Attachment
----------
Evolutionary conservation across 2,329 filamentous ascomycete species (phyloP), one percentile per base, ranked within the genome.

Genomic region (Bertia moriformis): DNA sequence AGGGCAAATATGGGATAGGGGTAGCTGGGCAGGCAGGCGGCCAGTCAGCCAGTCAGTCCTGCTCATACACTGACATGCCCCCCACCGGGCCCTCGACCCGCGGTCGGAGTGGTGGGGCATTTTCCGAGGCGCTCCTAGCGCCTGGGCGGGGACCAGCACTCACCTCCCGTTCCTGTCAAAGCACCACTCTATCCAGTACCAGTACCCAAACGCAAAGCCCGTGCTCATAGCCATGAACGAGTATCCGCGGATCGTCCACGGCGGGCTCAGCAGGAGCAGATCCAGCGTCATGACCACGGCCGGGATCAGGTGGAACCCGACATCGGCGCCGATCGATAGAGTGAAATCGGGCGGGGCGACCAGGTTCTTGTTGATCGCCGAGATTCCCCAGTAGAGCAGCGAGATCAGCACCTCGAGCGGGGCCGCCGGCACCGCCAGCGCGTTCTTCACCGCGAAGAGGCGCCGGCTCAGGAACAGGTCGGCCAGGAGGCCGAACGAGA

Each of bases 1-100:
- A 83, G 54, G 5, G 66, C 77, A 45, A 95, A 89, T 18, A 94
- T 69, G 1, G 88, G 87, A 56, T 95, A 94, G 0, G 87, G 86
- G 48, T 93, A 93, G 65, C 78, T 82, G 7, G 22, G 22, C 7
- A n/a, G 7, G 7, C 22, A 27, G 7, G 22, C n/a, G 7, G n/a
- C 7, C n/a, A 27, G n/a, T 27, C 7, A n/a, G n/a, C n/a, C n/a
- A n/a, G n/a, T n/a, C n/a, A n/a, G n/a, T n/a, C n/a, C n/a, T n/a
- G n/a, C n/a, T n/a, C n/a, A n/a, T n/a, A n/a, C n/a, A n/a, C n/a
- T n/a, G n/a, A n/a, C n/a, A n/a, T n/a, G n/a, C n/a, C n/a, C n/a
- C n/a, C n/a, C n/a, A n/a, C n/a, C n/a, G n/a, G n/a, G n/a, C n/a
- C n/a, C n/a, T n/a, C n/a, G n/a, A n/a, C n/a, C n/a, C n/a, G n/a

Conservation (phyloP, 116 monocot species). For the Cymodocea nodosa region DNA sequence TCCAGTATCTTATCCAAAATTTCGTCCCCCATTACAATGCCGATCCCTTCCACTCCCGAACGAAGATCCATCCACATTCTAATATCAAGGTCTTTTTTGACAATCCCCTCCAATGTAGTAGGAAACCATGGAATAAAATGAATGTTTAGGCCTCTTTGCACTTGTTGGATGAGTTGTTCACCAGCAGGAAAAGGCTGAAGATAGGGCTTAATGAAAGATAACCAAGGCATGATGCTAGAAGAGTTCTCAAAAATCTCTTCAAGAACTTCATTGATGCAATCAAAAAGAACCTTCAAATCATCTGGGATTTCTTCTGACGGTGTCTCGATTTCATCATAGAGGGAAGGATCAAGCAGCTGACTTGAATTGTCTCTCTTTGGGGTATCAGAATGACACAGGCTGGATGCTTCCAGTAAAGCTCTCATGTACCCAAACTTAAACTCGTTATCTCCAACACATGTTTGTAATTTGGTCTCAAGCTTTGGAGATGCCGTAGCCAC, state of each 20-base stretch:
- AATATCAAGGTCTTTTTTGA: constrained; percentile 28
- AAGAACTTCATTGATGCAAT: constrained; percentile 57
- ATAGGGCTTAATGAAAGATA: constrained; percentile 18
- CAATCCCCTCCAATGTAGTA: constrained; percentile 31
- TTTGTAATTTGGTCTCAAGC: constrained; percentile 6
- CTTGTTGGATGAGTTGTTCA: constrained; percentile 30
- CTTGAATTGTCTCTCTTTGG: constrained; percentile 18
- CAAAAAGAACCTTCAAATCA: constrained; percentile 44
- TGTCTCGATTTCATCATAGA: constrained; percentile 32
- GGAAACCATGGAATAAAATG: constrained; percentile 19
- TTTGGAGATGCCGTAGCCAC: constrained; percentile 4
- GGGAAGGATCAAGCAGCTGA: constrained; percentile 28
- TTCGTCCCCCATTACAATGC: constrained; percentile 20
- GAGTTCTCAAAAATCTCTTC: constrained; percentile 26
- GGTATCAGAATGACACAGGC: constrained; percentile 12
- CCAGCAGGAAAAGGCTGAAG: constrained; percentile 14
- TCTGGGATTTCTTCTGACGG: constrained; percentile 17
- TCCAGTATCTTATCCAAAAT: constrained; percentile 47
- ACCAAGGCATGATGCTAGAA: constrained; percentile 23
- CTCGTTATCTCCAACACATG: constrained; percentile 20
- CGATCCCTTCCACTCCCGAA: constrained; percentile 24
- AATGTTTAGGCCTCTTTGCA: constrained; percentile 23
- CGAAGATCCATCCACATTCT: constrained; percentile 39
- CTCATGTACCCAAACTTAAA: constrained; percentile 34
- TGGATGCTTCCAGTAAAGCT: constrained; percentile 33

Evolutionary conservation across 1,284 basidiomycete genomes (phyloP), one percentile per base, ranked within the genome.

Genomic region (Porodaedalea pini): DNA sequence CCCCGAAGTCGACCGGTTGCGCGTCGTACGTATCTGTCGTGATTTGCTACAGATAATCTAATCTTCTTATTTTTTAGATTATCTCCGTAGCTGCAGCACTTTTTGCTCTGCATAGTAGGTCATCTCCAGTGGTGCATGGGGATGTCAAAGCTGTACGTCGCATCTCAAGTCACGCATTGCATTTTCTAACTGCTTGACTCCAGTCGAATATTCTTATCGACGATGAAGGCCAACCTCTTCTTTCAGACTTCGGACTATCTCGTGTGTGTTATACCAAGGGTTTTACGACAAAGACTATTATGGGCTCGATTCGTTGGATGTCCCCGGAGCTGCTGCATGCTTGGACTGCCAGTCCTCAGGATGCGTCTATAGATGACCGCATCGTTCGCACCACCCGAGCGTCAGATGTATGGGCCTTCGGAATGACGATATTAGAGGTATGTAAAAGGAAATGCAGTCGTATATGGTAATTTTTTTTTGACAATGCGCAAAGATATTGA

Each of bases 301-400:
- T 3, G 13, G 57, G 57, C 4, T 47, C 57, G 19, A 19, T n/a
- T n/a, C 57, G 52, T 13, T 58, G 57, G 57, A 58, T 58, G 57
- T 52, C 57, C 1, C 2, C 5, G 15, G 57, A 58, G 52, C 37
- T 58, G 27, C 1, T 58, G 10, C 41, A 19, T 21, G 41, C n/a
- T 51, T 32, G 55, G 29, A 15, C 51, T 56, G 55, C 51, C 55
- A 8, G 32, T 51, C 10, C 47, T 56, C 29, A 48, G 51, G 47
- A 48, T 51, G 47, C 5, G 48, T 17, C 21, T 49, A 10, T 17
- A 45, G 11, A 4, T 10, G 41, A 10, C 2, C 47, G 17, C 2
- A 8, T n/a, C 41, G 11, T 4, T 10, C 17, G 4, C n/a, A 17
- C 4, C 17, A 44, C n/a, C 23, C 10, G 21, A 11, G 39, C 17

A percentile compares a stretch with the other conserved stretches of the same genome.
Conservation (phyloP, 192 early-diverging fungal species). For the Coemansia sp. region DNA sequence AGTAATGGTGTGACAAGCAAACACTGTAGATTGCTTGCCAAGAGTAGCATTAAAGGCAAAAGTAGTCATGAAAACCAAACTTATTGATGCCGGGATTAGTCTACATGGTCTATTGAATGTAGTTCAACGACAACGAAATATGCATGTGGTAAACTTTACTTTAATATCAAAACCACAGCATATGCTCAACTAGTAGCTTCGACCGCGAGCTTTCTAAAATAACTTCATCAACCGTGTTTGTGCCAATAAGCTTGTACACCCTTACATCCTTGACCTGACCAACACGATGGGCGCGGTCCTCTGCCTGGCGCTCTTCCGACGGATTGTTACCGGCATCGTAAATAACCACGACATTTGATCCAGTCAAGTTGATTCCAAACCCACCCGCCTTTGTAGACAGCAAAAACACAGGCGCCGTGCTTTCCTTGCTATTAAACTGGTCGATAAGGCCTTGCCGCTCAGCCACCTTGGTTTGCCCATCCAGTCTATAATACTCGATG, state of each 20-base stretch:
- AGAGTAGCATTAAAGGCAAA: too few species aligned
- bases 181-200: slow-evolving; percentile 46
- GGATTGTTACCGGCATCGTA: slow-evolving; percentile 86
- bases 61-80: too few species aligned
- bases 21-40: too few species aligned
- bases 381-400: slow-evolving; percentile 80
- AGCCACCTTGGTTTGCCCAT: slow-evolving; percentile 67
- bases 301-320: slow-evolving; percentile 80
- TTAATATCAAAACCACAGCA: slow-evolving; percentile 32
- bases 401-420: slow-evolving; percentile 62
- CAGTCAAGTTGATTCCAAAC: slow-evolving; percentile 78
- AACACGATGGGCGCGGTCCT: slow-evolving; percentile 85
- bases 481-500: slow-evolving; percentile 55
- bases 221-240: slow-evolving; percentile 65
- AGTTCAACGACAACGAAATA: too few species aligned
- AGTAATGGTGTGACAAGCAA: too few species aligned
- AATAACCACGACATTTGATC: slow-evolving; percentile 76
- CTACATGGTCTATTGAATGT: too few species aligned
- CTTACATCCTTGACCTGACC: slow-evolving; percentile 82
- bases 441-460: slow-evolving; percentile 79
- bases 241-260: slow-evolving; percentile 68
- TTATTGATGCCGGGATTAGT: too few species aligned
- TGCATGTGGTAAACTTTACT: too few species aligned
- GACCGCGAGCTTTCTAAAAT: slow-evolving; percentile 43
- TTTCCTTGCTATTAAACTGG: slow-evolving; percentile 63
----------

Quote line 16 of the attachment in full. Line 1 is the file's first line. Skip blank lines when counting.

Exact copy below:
- AAGAACTTCATTGATGCAAT: constrained; percentile 57